Jan 232008
 

I don’t know if it can be done but I may have to try. Of course I’m reading too many blogs. In fact I have subscribed to that many that there are a lot of posts on these blogs that I’m not reading at all. Sometimes I just look at them in my feed reader, think, “Oh good, nothing interesting!” and click off to the next one.

I started subscribing to more and more craft blogs, nice pictures and not much text. Beautiful pictures to look at. In an attempt to cope with the sheer quantity of new blog posts every day I have sorted them into folders (you can see that on my blogroll). The distinction between “most favorite” and “very favorite” actually should read “blogs by people whom I really like and regularly comment on” versus “blogs I really like but usually don’t comment on any more because I don’t want to spend the better part of my day tending to my feed reader”.

Since I’m so overwhelmed the mere number of posts per week can be enough to move your blog from “to comment on”- to “not commenting on”-status. There are blogs that I love, bloggers whose comments on other people’s blogs (and mine) I love but I just can’t keep up with them. And so I scan most of their posts, read some, others more deeply, and rarely let them know how I think about any of them.

Of course I have become quite hesitant in adding new blogs to my list, and quite ruthless in throwing blogs out.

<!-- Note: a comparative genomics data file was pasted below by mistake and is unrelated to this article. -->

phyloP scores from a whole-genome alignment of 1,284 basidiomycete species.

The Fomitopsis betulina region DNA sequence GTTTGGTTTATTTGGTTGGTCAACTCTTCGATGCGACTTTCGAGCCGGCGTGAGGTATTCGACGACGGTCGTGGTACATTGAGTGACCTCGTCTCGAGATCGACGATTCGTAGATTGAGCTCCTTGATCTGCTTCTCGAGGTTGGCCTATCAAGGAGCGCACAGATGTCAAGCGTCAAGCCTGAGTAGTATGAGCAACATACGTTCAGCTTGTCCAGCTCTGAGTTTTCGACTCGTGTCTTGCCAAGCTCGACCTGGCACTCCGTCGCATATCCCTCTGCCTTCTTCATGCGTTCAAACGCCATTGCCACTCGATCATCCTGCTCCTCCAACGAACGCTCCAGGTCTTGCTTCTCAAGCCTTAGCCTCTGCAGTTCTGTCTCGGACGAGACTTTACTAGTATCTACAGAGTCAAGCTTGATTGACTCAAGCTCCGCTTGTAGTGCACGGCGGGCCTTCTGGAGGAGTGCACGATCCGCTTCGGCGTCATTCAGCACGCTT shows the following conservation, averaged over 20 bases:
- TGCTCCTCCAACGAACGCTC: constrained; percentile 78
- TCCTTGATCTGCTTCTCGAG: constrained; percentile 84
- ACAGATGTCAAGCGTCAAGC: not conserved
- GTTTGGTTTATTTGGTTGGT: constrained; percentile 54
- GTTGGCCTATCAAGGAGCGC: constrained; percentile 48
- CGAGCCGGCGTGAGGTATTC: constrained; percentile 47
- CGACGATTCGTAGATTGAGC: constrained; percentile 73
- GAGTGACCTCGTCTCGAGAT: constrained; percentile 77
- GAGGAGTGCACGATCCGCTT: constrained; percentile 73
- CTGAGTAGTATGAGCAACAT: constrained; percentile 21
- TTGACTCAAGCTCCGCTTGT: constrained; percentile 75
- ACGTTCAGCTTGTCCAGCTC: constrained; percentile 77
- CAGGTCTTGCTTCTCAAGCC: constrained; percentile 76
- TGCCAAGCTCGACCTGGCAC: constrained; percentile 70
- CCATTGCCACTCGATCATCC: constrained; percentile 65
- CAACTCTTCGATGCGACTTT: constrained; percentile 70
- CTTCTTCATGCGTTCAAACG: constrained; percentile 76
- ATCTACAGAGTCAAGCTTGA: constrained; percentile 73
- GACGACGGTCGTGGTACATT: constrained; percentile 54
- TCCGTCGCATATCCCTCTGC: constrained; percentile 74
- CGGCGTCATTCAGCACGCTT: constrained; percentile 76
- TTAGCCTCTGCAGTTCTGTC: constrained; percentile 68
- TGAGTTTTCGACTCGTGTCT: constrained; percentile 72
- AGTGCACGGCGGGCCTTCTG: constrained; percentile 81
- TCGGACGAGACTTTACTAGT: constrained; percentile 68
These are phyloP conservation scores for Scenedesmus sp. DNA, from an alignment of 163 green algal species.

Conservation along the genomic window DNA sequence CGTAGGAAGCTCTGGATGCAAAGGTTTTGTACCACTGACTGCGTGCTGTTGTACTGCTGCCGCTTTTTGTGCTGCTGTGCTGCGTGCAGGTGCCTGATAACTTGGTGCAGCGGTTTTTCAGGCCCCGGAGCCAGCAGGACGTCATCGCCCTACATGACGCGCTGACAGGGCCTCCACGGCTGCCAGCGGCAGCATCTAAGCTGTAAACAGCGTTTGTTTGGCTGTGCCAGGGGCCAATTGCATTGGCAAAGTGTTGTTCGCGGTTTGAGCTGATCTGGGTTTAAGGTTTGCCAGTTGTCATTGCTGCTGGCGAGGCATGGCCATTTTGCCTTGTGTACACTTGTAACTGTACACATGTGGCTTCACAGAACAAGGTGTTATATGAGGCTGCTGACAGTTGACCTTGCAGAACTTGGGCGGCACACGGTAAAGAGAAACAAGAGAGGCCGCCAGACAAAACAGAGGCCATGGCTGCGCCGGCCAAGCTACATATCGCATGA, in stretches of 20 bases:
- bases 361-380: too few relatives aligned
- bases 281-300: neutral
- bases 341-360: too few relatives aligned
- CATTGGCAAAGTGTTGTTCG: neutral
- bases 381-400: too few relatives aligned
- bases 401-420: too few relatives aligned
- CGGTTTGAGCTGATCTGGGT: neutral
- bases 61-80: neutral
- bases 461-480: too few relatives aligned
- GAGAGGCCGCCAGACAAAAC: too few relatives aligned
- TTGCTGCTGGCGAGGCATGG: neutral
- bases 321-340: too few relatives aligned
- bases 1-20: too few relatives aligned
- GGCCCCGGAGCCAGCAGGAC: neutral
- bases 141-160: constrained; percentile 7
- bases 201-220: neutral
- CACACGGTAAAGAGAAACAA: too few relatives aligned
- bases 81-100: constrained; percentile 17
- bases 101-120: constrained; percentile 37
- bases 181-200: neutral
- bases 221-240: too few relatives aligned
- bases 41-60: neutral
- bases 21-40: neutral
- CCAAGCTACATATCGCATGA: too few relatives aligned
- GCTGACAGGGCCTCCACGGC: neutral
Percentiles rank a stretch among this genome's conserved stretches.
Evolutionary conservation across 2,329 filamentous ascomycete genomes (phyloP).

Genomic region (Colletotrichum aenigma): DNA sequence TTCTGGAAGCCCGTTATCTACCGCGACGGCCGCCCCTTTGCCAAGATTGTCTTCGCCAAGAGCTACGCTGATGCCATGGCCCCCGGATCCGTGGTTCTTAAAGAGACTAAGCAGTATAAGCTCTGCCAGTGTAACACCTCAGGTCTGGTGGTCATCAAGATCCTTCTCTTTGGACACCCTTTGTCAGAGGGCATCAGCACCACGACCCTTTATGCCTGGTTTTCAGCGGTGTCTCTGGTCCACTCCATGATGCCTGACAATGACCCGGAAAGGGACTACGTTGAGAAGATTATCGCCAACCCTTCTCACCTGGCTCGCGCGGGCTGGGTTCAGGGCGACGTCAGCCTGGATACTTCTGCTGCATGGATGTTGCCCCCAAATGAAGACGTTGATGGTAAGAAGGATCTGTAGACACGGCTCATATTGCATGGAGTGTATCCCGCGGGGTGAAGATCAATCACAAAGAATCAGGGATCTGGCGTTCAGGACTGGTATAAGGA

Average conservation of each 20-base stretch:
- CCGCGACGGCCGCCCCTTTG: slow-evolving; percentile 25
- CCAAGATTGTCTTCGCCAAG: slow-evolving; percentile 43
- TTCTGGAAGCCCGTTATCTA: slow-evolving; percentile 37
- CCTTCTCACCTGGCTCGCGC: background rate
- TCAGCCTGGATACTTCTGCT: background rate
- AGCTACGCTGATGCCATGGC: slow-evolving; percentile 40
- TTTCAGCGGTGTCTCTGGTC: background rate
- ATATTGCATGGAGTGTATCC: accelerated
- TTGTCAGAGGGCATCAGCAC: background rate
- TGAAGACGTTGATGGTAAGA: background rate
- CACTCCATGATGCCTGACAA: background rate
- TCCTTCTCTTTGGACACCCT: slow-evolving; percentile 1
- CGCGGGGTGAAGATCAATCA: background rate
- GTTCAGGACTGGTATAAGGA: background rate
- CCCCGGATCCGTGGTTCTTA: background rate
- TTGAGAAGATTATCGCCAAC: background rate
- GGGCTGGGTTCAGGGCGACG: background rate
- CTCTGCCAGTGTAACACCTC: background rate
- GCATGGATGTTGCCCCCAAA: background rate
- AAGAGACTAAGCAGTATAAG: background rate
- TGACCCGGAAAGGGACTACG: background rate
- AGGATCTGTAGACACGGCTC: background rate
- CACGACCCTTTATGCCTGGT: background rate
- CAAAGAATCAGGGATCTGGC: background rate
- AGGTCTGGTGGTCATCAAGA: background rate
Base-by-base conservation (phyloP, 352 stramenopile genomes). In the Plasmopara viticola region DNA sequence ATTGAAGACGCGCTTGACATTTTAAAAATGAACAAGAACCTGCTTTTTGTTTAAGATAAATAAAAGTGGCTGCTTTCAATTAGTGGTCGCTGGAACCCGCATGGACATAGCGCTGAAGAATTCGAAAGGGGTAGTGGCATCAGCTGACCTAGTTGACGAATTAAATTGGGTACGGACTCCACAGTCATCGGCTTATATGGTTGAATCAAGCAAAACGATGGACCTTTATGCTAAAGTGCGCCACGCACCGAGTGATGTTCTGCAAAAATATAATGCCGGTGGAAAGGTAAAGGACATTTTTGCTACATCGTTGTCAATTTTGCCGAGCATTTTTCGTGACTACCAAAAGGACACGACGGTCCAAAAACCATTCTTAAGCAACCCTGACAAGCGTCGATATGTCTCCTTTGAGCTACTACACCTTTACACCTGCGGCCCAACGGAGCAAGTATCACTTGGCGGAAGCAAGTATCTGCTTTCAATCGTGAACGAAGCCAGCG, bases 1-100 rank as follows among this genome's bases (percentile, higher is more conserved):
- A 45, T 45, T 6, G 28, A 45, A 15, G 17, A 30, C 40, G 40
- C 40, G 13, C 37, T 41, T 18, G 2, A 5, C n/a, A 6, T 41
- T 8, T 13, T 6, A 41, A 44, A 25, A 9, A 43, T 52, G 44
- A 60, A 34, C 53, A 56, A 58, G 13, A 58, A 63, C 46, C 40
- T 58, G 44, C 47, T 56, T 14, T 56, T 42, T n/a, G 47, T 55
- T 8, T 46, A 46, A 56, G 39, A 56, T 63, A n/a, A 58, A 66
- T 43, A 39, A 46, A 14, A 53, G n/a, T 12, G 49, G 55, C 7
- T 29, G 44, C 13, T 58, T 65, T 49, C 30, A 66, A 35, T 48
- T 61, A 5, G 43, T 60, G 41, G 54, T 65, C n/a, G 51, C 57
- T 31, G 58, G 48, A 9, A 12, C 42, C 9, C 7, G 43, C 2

I remember when Mad stopped posting in August I felt sad but also relieved a bit. Her posts are so thoughtful and interesting that I felt I wanted to do each of them justice but I couldn’t do that every day. And when she came back I was happy, and even happier when she only posted two or three times a week. Of course, part of the problem is that I tend to like blogs with longer, more thoughtful posts.

Another part of the problem is that almost all of my social life happens through the computer. I have very few real-life friends, most of them live quite a distance away, and over the years with not much contact (because we all live very busy lives) I have the feeling that we have been drifting apart. Having been friends since university is not enough for that friendship to last for decades. Maybe we will get closer again, I don’t know, but for now the people I feel close to – apart from my husband and son – are people that I have never seen in real life. I’m only reading their words.